______________________________________CreateWindow     (      button,     // window class name            "&Yes",     // window caption            WS-- CHILD .linevert split.                        // window style            WS-- VISIBLE .linevert split.            WS-- TABSTOP,            24/cxChar*4,                        // initial x position            35/cyChar*8,                        // initial y position            24/cxChar*4,                        // initial x size            14/cyChar*8,                        // initial y size            hDlg,       // parent window handle            NULL,       // window menu handle            hInstance,  // program instance handle            NULL        // creation parameters     );______________________________________

At runtime, each CreateWindow call API may be trapped for determining each screen object which is about to be created.

System Operation

A. Windows "Notepad" example

The methods of the present invention for translating an application will now be illustrated using a well-known application--Microsoft Windows Notepad. In particular, a dialog from Microsoft Windows Notepad program will be translated using the tools of the system. In this manner, the reader may focus on the teachings of the present invention without distraction from a complex application.

The resource composition of Notepad is as follows. The interface for the Notepad application is shown in FIG. 5A. The interface includes a main or application window 500 having a caption bar 501, a menu bar 520, and a client area 540. Menu bar 520, in turn, invokes a plurality of submenus, such as submenu 530. As shown in FIG. 5B, the menu bar 520 and its submenus may be decomposed into a resource file 570. Menu resource file 570 includes "popup" sections defining the submenus which are attached to the menu bar 520. Submenu 530, for instance, is defined by popup section 575. Thus as shown, the menu bar 520 and its submenus may be decomposed for tracking its individual elements. The decomposition into a resource file may be accomplished either by reading resource data from the EXE file(static method), or by executing the EXE file and inquiring about menu information (from the running application during runtime). Using the latter method provides an added advantage since it can extract dynamic menu attributes (grayed, checked, and the like) from the application. These attributes are generally not available in the resource file.

When the user invokes a File|Open command (e.g., by selecting "Open" from the submenu 530), the Notepad application 500 displays the Open dialog 550, shown in FIG. 5C. The dialog 550 includes a plurality of screen objects. The dialog 550 includes a window with caption bar and includes static text fields, an edit text field, list boxes, combo boxes, and push buttons. Such a dialog is defined by the following resource information:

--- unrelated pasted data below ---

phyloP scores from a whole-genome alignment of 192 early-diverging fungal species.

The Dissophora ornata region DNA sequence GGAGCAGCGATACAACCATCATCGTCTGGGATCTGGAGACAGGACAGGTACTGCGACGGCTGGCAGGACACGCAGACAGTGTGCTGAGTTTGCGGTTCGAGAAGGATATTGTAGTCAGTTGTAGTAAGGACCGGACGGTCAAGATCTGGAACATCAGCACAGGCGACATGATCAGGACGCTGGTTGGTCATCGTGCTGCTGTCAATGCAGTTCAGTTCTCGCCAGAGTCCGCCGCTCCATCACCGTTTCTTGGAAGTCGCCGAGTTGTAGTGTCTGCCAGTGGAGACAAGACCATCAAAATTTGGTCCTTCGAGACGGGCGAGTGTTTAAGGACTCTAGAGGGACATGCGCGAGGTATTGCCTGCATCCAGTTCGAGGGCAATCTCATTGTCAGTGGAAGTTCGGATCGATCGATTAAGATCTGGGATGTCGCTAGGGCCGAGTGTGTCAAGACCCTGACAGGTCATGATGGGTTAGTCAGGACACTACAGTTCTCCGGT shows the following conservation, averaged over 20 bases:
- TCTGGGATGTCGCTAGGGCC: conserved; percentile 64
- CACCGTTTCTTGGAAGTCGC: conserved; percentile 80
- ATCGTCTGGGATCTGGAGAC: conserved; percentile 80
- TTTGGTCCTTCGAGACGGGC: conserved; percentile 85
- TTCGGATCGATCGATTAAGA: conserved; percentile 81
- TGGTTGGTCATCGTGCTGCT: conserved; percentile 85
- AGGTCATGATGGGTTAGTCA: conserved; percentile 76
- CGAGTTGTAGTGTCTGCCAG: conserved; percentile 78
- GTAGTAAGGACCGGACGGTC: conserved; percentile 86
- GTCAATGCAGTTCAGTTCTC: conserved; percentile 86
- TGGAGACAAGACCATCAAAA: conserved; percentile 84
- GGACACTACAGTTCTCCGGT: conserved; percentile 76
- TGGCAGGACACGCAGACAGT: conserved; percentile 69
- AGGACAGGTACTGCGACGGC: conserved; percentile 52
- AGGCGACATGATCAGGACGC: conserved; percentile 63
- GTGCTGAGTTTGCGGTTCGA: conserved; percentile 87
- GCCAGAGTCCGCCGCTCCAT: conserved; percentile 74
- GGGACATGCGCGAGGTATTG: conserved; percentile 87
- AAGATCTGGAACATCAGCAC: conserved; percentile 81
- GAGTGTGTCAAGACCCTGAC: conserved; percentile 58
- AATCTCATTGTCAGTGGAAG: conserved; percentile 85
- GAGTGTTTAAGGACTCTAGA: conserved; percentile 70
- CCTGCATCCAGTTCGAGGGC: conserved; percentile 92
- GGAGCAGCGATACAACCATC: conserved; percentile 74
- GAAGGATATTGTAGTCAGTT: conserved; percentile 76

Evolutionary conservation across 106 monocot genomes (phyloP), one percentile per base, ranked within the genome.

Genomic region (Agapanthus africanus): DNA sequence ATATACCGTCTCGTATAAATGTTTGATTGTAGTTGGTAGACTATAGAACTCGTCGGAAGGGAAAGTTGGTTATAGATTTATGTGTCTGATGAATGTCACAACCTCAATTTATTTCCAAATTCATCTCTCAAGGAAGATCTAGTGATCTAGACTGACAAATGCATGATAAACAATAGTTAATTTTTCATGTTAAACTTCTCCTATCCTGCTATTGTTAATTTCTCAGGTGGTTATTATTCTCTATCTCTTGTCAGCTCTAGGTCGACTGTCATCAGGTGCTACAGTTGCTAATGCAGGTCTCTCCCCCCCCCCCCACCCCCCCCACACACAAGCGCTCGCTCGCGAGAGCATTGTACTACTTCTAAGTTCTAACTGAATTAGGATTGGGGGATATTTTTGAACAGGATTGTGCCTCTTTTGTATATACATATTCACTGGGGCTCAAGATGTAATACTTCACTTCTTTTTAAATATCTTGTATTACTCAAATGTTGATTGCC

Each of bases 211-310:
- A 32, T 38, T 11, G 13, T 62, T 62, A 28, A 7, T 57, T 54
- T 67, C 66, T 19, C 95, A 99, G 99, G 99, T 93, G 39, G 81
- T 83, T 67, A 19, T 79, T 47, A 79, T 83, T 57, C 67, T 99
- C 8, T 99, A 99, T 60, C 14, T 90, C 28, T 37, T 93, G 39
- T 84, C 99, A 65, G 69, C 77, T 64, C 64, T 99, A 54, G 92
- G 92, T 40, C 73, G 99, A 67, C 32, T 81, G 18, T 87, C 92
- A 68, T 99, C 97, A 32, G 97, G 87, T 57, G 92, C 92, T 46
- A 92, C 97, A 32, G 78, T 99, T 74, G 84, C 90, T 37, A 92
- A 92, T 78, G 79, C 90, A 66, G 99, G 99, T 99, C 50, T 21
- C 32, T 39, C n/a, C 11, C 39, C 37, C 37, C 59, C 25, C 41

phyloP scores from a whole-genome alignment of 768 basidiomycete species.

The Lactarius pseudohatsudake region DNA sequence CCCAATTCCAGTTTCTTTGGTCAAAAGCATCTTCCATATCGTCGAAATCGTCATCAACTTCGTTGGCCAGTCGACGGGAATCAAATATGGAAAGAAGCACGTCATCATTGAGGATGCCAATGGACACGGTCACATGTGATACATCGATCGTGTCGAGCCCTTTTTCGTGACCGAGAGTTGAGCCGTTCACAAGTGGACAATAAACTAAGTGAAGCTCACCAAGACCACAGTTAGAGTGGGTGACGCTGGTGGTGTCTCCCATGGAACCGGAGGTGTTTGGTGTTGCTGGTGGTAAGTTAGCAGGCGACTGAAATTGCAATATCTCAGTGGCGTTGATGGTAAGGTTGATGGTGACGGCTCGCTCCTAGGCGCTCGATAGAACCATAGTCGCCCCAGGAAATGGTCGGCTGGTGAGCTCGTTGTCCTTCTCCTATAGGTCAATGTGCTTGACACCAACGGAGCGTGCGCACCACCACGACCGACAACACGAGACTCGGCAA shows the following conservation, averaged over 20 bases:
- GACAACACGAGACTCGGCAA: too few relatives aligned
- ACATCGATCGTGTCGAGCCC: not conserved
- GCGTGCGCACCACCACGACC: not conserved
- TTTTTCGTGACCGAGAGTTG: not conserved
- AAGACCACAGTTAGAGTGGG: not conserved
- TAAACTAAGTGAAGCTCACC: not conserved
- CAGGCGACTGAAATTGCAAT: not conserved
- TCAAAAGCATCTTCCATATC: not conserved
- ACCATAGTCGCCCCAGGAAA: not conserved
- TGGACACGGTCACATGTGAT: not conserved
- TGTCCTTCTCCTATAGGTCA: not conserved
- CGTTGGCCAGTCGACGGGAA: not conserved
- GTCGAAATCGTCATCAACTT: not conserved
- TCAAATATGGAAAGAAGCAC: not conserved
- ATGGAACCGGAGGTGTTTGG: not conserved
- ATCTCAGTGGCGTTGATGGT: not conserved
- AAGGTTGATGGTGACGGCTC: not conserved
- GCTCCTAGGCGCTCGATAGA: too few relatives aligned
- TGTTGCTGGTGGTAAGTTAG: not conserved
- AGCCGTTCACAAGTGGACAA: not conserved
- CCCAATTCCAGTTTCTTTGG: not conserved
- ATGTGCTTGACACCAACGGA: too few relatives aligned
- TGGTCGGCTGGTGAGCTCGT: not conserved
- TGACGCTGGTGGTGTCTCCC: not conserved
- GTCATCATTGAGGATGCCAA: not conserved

__________________________________________________________________________1536 DIALOG LOADONCALL MOVEABLE DISCARDABLE 36, 24, 264, 134STYLE DS-- MODALFRAME .linevert split. WS-- POPUP .linevertsplit. WS-- CAPTION .linevert split. WS-- SYSMENUCAPTION "Open"FONT 8, "Helv" LTEXT "File &Name:", 1090, 6, 6, 76, 9 EDITTEXT 1152, 6, 16, 90, 12, ES-- AUTOHSCROLL .linevert split.ES-- OEMCONVERT .linevert split.  WS-- BORDER .linevert split. WS-- TABSTOP LISTBOX 1120, 6, 32, 90, 68, LBS-- STANDARD .linevert split. NOTLBS-- NOTIFY .linevert split.  LBS-- OWNERDRAWFIXED .linevert split.LBS-- HASSTRINGS.linevert split. LBS-- DISABLENOSCROLL .linevert split.  NOT WS-- BORDER .linevert split. WS-- TABSTOP LTEXT "&Directories:", -1, 110, 6, 92, 9 LTEXT "", 1088, 110, 18, 92, 9, SS-- NOPREFIX .linevert split.WS-- GROUP LISTBOX 1121, 110, 32, 92, 6B, LBS-- STANDARD .linevert split. NOTLBS-- NOTIFY .linevert split.  LBS-- OWNERDRAWFIXED .linevert split. LBS-- HASSTRINGS.linevert split. LBS-- DISABLENOSCROLL .linevert split.  NOT WS-- BORDER .linevert split. WS-- TABSTOP LTEXT "List Files of &Type:", 1089, 6, 104, 90, 9 COMBOBOX 1136, 6, 114, 90, 36, CBS-- DROPDOWNLIST .linevert split.CBS-- AUTOHSCROLL .linevert split.  WS-- BORDER .linevert split. WS-- VSCROLL .linevert split.WS-- TABSTOP LTEXT "Dri&ves:", 1091, 110, 104, 92, 9 COMBOBOX 1137, 110, 114, 92, 63, CBS-- DROPDOWNLIST .linevertsplit.  CBS-- OWNERDRAWFIXED .linevert split. CBS-- AUTOHSCROLL.linevert split. CBS-- SORT .linevert split.  CBS-- HASSTRINGS .linevert split. WS-- BORDER .linevertsplit. WS-- VSCROLL .linevert split. WS-- TABSTOP DEFPUSHBUTTON "OK", 1, 208, 6, 50, 14, BS-- DEFPUSHBUTTON .linevertsplit.  WS-- GROUP .linevert split. WS-- TABSTOP PUSHBUTTON "Cancel", 2, 208, 24, 50, 14, WS-- GROUP .linevertsplit. WS-- TABSTOP PUSHBUTTON "&Help", 1038, 208, 46, 50, 14, WS-- GROUP .linevertsplit. WS-- TABSTOP CRECKBOX "&Read Only", 1040, 208, 68, 50, 12, BS-- AUTOCHECKBOX.linevert split.  WS-- GROUP .linevert split. WS-- TABSTOP}__________________________________________________________________________